Roll of Thunder, Hear My Cry
Mildred D. Taylor

Cassie Logan and her family are struggling to make ends meet farming down in Mississippi during the depression. While learning how to survive the land, Cassie learns to survive as an individual in spite of the racism that surrounds her community. A very spirited girl, Cassie speaks her mind and lets people know what she thinks of them. Through the story, Cassie is constantly faced with the inequality of blacks and whites and comes to an understanding of what that means for her. Her story is one of courage and sacrifice.

The Logan family farms cotton on land they have owned for 50 years. Cassie’s mother is a teacher nearby at the black school while her father works for the railroad for most of the year. Cassie and her brothers walk to school every day in their bare feet where they receive hand-me-down books in bad condition from the white schools. At the beginning of the story, Cassie does not seem to understand why her school does not have nice buses like the white school, or why her friend’s order is forgotten at the Wallace store when a white girl comes to the counter. Cassie is very proud and does not understand why being black means people can treat her badly.

The story becomes tense when Cassie hears about “burnings” and her father brings Mr. Morrison to stay with them while he is away. After an incident involving the Wallace’s and some black men, Cassie’s Papa and Mama decide to shop in Vicksburg and convince other families in the area to do also. On the way home from the store one night, Papa, Mr. Morrison, and Stacey are attacked and Papa is shot at and breaks his leg. Papa gets better but can not go back to the railroad to work and Mama got fired from her teaching position when the board hears her teaching the history of slavery. Things get tight around the Logan home, but Uncle Hammer comes with money to help and the family gets by.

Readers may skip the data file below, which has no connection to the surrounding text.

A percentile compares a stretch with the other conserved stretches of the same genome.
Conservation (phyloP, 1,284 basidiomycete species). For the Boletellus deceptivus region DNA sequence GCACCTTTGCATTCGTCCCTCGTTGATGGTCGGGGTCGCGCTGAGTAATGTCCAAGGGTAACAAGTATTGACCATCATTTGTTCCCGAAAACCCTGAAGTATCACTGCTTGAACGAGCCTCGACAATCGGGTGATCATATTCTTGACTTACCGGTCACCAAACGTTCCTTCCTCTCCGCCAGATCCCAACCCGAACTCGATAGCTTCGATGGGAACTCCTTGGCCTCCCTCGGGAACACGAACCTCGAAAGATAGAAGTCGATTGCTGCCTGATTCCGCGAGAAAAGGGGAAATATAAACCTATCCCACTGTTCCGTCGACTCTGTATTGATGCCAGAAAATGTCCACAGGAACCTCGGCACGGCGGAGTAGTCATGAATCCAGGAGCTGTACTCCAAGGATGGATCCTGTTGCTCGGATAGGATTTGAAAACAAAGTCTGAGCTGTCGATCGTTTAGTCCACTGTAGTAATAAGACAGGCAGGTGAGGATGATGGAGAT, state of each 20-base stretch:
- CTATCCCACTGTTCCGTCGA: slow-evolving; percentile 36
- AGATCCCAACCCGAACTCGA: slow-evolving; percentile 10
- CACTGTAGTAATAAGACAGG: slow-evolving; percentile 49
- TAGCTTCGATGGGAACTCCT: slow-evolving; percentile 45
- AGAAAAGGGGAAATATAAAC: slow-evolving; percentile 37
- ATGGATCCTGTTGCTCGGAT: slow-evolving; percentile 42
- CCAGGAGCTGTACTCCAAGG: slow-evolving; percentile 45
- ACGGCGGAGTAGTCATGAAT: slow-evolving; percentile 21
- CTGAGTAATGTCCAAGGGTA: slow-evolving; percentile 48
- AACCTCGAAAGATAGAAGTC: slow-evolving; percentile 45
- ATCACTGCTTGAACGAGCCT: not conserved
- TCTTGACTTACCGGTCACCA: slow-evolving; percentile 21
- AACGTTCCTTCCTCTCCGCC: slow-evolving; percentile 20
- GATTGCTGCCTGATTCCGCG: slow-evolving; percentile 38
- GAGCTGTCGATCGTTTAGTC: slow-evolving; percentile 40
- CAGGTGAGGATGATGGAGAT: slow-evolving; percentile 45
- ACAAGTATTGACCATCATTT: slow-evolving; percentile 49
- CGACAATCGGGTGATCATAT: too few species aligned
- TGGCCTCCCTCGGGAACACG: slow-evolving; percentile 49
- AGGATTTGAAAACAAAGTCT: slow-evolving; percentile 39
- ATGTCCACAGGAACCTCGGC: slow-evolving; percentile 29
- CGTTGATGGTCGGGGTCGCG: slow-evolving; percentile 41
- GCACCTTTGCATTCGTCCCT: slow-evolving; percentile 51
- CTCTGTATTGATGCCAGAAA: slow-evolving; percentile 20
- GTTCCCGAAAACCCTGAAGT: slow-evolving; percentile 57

Cassie’s brother Stacey is faced with a friendship gone sour when TJ, who is always getting him into trouble, decides to run with two older white boys. His friend robs a store, people are hurt, and mob of angry men come to his house planning to kill him. The night is one of fear and darkness when Cassie faces losing her friend, her family, and the land that is theirs. Through it all, Cassie grows strong and learns a valuable lesson. Sometimes we have to stand up and risk everything to do what’s right.

The reality of hate and disrespect towards the black community are portrayed in this story of strength and hope. This heart wrenching story is one that everyone should read at one time in their lives. It teaches many important lessons like the importance of family and being thankful for what you have. This book should be read by middle school age or older in an effort to understand the role that racism played in American history. It spoke to my heart and brought me new understanding and I hope it will do the same for you. - KP